As Miami Heat coach Erik Spoelstra surveyed the scene at the health-club gym in the team’s hotel on Friday morning, there was a sense of renewal.
“It feels like we’re whole,” he said.
With forward Jimmy Butler back after missing seven games with a sore right knee, only center Omer Yurtseven, who is recovering from ankle surgery, is away from the team. Even guard Victor Oladipo continues to ramp up his work as he prepares for his season debut, after his rebab from a knee issue.
“That brings life into our whole group,” Spoelstra said ahead of Friday night’s game against the Boston Celtics at TD Garden. “We all know how important [Butler] is for our team, and it’s just great to have the entire group back in the same gym, including Vic. We’ll get Omer back with us soon enough.
“We’re not fully healthy, but you could just feel like the momentum’s starting to shift. We’re starting to get guys feeling a lot better.”
Spoelstra said Butler’s time away from the team was productive in its own way.
“Jimmy had some great work, no setbacks. He did daily doubles back there in Miami,” Spoelstra said of those workout sessions, with Butler previously also having addressed such knee pain.
“And we’ve been through this process with him. It’s not like he’s just sitting back, only getting treatment. He’s getting a ton of work in, both on his conditioning, his ball skills, all that stuff. But he’s also a veteran; he knows how to work his way back in as well as anybody. We need him. We need him right now.”
Center Bam Adebayo said there was a sense of completeness at the morning shootaround.
“We’re always gonna feel better when we have most of our guys,” he said. “It’s good to have our star player back. He brings that tenacity, that edge that we need.”
Adebayo said with a player such as Butler, readjustment is basic.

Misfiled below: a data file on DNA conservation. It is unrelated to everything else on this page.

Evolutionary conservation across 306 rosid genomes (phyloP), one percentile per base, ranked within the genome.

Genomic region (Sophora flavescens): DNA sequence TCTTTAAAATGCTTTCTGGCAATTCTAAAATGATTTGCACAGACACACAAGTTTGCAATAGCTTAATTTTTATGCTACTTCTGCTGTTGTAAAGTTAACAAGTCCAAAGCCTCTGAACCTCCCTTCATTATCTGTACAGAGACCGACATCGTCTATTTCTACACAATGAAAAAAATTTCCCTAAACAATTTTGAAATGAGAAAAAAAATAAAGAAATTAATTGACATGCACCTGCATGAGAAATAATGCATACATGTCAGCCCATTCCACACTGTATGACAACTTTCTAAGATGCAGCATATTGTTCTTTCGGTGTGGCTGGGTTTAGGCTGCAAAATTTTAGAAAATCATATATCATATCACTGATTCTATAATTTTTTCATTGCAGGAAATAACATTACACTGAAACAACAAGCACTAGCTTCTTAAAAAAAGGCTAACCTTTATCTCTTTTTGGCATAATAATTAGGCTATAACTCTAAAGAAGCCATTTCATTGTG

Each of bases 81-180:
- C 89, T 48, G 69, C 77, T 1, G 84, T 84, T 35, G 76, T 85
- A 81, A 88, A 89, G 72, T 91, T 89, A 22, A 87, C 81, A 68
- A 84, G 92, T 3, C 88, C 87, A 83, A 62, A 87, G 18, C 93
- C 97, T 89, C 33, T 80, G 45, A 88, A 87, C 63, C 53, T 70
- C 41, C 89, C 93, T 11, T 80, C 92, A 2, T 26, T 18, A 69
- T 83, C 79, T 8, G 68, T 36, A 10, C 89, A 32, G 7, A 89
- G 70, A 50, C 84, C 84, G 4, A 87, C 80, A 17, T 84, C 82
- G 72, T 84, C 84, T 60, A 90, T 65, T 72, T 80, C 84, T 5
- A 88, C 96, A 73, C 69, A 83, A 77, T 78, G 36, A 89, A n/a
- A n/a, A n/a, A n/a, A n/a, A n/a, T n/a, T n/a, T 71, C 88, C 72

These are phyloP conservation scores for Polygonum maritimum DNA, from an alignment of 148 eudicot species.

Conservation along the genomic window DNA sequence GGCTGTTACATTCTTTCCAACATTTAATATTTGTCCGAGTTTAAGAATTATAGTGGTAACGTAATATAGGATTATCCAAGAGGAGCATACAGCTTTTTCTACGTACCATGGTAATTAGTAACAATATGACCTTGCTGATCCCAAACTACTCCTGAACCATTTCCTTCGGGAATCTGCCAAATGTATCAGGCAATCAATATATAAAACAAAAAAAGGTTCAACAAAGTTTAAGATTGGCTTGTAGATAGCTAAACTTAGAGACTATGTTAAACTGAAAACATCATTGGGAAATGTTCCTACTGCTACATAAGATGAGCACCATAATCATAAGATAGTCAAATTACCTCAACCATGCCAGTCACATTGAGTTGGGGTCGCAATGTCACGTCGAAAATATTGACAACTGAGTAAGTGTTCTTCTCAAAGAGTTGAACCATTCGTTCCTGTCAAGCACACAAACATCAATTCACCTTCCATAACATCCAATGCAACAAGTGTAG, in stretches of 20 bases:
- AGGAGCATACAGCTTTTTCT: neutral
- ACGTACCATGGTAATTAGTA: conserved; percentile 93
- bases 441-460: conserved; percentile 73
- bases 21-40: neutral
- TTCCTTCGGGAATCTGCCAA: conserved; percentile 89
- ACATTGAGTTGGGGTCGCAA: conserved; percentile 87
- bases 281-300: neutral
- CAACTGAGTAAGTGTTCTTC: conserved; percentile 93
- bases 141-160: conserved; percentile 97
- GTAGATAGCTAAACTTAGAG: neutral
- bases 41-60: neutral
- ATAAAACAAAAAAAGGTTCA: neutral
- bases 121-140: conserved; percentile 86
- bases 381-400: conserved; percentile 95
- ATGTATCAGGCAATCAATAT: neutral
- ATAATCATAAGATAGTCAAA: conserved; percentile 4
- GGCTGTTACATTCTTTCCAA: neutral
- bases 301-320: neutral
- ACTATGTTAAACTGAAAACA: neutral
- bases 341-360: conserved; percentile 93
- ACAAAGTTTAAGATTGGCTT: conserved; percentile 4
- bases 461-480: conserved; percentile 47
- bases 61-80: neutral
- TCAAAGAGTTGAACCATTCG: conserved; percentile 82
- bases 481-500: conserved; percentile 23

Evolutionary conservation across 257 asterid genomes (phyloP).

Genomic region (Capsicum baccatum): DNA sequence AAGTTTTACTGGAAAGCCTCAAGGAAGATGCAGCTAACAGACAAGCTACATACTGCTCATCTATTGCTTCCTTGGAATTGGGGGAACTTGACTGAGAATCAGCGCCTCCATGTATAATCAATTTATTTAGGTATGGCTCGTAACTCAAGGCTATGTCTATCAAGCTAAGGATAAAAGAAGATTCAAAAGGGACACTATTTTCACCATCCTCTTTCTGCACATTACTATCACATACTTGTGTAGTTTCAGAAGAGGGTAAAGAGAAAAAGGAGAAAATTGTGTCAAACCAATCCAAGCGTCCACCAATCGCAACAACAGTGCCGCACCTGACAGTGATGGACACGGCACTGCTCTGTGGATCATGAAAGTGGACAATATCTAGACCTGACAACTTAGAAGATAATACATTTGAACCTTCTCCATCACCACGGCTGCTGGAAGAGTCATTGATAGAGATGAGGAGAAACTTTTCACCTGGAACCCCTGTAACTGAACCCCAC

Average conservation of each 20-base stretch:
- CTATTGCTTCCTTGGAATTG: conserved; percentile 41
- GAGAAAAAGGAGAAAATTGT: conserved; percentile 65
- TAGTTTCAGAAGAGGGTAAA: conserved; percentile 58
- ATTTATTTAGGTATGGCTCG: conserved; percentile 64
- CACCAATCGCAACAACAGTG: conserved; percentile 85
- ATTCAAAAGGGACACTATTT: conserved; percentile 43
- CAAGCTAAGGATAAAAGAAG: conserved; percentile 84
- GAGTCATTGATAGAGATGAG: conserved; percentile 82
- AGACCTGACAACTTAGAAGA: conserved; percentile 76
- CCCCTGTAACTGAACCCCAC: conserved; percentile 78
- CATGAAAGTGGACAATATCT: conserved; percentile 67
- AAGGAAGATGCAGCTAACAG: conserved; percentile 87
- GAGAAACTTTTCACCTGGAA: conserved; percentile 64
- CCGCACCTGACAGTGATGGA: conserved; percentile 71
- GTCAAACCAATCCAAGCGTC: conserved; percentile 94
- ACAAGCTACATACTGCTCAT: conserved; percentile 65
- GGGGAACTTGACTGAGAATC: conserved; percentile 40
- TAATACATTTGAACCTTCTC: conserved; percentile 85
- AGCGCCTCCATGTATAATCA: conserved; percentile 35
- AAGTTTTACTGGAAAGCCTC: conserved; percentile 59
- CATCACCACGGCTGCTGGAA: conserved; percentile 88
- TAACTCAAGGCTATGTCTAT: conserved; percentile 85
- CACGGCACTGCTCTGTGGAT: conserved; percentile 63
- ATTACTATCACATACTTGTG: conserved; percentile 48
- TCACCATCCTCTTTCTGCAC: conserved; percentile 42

“I don’t think it should take that long,” he said. “We’ve been together for two years at this point, same team. I feel like everybody knows Jimmy’s tendencies and how he operates.
“Guys get banged up in this league, an 82-game season. So the best thing for us is to just take care of our bodies.”
Spoelstra said it means an upgrade on both ends of the court.
“He just gives us more versatility, more toughness, another guy that can just make a lot of plays on the defensive side,” he said. “Schematically, I don’t know how much that’ll change what we’re doing. It will a little bit.
“Offensively, it doesn’t change much how we’ve been playing. Because we were already starting to trend in the right direction when he was with us. We just have to try to continue to maximize all of our strengths as much as possible.”
Spoelstra praised the ability of guard Max Strus to have stepped into the starting lineup when both Butler and guard Tyler Herro were out.
“And that’s a credit to the development, for two and a half years,” Spoelstra said. “He’s really played every role for us in those three seasons. He’s been a developmental player. He’s been a 10th man, ninth man, eighth man, seventh, sixth, a starter. I think that’s given him the emotional stability to understand a game that he can impact a game and impact our team from wherever he is, whatever role that is.
“And you need that versatility. You need guys that you can plug and play into different spots, based on who’s available and what’s required for the game. And Max is just continuing to gain confidence in a lot of different roles.”
Spoelstra said the ongoing plantar fasciitis remains an ongoing process with the left foot of backup center Dewayne Dedmon.
“He’s able to manage it,” Spoelstra said, with Dedmon held out of Wednesday’s loss to the Celtics. “He has more good days than bad. But then there’s just some days that are really tough.
“He’s getting a lot of treatment. He’s putting all the work in. I really commend him for the time he spends to get himself ready to play.”